740.00119 (Potsdam)/5–2446

No. 274
Briefing Book Paper
top secret

Austrian Economic Questions Which the United States Government Should Raise

It is assumed that it will not be necessary for this government to insist that Austria be treated as an economic unit. None of the occupying powers have any interest in the partitioning of Austria and all of them will probably agree eventually to recognize an Austrian government which will, itself, insist upon the administration of the Austrian economy as a unit. We should, however, attempt to reach an agreement on the following questions:

1. Financing of Austrian Imports.

This question is the same in essence as that which arises in the case of Germany; and the proposed solution for Germany1 is equally applicable to Austria.

2. Payment for Austrian Exports.

The establishment of a sound Austrian economy is essential to the maintenance of Austria’s independence on which the three powers [Page 344] agreed in the Moscow Declaration. The task of creating such an economy is extremely difficult in view of the paucity of Austrian resources and the limited foreign trade possibilities. It is essential, therefore, that the powers concerned agree that goods and equipment should not in general be taken from Austria except against payment, the proceeds to be applied against Austrian imports. Only two exceptions should be made to this general principle; first, there should be restitution of identifiable looted property found in Austria; and second, Austria might be required, as part of the German reparation settlement, to make available on reparation account at least a portion of the plant and equipment which was erected in Austria after the Anschluss as part of the German program for the preparation and prosecution of the war. We should resist any claim on the part of the Soviet Union that all German property in Austria should be made available as reparation, because much of this property was part and parcel of Austria’s economic resources prior to Anschluss and cannot be considered as redundant to the productive resources which Austria needs for the development of a sound economy. Austrian authorities should, of course, be permitted or even required to seize German assets in Austria generally with such settlement as may be determined later by the governing body in Austria and the Control Council in Germany.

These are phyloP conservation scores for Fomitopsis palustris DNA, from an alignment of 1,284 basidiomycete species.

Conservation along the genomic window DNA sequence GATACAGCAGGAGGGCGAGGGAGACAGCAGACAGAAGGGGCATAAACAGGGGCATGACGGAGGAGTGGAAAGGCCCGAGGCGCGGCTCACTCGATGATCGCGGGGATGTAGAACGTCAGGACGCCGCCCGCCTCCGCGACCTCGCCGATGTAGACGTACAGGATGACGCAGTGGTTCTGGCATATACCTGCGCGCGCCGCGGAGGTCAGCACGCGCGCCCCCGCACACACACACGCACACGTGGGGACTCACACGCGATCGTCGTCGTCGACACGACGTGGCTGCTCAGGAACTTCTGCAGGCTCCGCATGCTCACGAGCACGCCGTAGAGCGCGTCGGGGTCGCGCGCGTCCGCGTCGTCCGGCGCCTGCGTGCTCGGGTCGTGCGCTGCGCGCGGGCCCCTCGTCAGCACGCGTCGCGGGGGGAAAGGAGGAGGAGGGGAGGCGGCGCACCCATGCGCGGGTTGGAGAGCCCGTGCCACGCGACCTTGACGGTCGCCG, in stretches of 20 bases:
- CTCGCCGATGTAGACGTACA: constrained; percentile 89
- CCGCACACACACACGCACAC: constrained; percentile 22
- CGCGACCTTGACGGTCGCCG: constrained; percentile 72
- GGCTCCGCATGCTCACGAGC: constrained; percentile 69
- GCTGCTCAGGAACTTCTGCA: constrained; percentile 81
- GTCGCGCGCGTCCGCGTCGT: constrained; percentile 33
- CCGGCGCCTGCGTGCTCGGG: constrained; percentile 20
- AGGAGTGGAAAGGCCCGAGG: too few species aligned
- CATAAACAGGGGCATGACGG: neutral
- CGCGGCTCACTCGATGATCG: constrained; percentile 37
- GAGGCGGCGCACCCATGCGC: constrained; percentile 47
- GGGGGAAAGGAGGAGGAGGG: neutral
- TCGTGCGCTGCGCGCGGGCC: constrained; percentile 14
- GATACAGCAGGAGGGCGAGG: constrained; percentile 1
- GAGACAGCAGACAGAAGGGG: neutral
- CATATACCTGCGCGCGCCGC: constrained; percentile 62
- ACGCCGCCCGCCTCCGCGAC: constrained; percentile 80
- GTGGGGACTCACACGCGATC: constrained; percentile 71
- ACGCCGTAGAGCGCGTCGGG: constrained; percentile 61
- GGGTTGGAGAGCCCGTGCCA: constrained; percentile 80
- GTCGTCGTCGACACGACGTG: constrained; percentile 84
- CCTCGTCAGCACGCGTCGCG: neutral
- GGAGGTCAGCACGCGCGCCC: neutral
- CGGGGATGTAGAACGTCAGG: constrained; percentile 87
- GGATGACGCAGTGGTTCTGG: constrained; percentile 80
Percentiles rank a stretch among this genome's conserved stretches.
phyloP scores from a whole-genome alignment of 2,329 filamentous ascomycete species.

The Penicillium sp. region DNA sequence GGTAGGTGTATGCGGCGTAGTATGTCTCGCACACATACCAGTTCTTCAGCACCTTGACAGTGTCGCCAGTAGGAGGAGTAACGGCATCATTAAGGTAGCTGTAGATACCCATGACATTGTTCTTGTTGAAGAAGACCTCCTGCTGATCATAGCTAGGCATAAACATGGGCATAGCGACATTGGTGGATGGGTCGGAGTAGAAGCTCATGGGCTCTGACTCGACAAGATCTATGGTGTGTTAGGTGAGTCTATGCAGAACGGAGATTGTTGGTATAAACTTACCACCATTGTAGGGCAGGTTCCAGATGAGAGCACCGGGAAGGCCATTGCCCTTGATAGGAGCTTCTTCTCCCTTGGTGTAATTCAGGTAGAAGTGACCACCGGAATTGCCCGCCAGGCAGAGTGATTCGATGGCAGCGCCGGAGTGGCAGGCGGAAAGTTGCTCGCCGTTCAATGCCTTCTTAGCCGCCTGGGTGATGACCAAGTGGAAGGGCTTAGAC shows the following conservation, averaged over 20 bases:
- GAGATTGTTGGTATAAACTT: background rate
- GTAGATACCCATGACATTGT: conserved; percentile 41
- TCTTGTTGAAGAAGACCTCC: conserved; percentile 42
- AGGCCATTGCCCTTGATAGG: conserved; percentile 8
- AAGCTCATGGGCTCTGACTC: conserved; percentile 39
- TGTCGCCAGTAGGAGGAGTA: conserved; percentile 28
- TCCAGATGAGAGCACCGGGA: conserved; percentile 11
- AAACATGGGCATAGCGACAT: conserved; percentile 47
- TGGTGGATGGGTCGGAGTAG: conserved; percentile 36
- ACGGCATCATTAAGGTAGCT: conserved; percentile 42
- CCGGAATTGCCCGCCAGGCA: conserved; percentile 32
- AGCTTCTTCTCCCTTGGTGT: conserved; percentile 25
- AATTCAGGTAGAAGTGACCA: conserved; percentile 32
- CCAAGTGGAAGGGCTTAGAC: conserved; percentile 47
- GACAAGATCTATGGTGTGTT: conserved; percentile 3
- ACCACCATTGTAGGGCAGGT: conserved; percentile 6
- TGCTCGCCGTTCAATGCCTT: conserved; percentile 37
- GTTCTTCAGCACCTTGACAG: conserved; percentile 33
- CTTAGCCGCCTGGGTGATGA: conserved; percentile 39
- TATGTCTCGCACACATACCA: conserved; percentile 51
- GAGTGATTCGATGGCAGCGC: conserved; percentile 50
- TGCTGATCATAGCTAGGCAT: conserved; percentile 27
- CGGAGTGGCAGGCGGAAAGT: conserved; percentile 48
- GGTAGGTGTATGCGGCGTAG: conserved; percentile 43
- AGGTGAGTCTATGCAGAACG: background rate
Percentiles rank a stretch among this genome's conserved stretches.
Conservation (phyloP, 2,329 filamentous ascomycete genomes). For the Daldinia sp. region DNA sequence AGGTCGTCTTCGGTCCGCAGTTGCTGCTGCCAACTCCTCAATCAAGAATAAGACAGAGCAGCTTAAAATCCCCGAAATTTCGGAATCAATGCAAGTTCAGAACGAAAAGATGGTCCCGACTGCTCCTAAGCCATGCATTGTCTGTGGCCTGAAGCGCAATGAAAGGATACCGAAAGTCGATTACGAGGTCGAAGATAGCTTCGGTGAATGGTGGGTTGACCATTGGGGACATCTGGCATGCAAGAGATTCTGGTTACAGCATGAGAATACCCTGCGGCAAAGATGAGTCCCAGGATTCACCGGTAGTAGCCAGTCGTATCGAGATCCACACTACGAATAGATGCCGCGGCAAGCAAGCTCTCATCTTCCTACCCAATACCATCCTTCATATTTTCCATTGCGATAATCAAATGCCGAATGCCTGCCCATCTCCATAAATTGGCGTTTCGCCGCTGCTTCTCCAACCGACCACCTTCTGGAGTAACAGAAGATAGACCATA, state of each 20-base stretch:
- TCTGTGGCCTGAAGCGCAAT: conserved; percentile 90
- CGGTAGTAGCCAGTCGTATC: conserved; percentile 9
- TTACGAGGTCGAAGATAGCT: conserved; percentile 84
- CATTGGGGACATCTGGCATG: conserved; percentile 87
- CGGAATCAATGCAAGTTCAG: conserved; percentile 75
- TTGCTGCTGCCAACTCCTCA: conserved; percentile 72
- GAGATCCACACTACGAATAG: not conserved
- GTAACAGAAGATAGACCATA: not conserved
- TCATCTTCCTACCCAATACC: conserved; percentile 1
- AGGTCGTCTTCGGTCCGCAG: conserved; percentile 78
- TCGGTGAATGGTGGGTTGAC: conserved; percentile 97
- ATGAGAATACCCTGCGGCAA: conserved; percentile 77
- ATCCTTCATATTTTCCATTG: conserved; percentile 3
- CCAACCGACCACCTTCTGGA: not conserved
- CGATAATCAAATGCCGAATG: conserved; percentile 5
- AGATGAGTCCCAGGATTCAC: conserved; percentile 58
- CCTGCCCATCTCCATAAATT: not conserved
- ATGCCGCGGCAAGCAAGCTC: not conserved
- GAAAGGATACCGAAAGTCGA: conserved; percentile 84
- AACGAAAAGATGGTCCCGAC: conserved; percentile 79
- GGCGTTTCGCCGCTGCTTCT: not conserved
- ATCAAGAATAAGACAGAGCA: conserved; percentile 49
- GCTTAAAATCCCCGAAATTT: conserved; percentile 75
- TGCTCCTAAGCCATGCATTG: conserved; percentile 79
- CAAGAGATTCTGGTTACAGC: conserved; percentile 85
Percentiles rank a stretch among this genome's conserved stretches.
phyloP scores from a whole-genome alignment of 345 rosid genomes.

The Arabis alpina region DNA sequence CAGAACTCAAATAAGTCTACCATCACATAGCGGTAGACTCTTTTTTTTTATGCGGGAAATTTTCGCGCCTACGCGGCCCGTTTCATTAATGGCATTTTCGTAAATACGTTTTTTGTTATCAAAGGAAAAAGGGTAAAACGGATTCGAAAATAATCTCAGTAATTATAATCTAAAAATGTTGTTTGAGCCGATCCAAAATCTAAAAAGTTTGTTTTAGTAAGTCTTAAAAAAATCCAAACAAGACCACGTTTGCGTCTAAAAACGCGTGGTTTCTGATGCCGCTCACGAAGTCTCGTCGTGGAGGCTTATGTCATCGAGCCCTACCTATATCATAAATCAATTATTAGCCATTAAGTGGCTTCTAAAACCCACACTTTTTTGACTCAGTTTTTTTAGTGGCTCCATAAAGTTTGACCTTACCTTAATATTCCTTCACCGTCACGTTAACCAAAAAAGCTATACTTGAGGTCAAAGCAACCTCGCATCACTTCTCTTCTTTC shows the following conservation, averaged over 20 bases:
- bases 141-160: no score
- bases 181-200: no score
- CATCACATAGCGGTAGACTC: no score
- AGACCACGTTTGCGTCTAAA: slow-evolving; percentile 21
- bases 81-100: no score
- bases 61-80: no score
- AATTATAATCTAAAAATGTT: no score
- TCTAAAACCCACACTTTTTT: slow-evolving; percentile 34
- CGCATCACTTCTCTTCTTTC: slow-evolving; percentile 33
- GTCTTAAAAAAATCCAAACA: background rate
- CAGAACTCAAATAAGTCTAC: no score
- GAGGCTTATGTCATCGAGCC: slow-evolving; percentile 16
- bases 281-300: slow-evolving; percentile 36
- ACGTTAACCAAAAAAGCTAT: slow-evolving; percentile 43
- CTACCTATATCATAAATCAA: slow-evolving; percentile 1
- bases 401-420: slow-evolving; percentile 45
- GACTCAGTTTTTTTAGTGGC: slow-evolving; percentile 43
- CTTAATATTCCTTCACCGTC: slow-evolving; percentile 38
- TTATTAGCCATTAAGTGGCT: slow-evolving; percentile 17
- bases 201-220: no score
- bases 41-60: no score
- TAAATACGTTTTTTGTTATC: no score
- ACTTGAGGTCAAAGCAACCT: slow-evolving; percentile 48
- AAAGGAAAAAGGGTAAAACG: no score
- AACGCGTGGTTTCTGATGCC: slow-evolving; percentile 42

3. Economic and Financial Assistance to Austria.

The Moscow Declaration on the restoration of an independent Austria implied that Austria would be assimilated as promptly as possible to the status of a liberated country. We should, therefore, urge that the powers concerned consider plans for the extension of financial and economic assistance to Austria on a scale at least equal to that which has been extended to other liberated countries. In addition to possible loans to Austria, assimilation to liberated country status means that at the appropriate time the dollar (and sterling and ruble) equivalent of net troop pay expended in Austria should be made available to the Austrian authorities. It also implies that efforts will be made to keep to a minimum any occupation costs for which Austria is determined to be liable. The precise determination of occupation costs chargeable to the occupying countries and those chargeable to Austria will presumably be made later, possibly not until peace arrangements are concluded. It is, however, not unreasonable at this time to ask the United Kingdom and USSR Governments for a commitment on troop pay. There should also be a general understanding that genuine efforts will be made to cope effectively with the threat of uncontrolled inflation.

The economic and financial assistance accorded to Austria should be directed toward giving Austria a standard of living higher than that in [Page 345] Germany. Otherwise, public sentiment in favor of a new Anschluss with Germany will undoubtedly grow rapidly. A positive program of financial and trade assistance is required so that those industries which are, from an economic point of view, most efficient can be developed and so that opportunities for an active exchange of Austrian goods and services with those of other countries will be promoted.

  1. See document No. 327 and the attachment to document No. 341.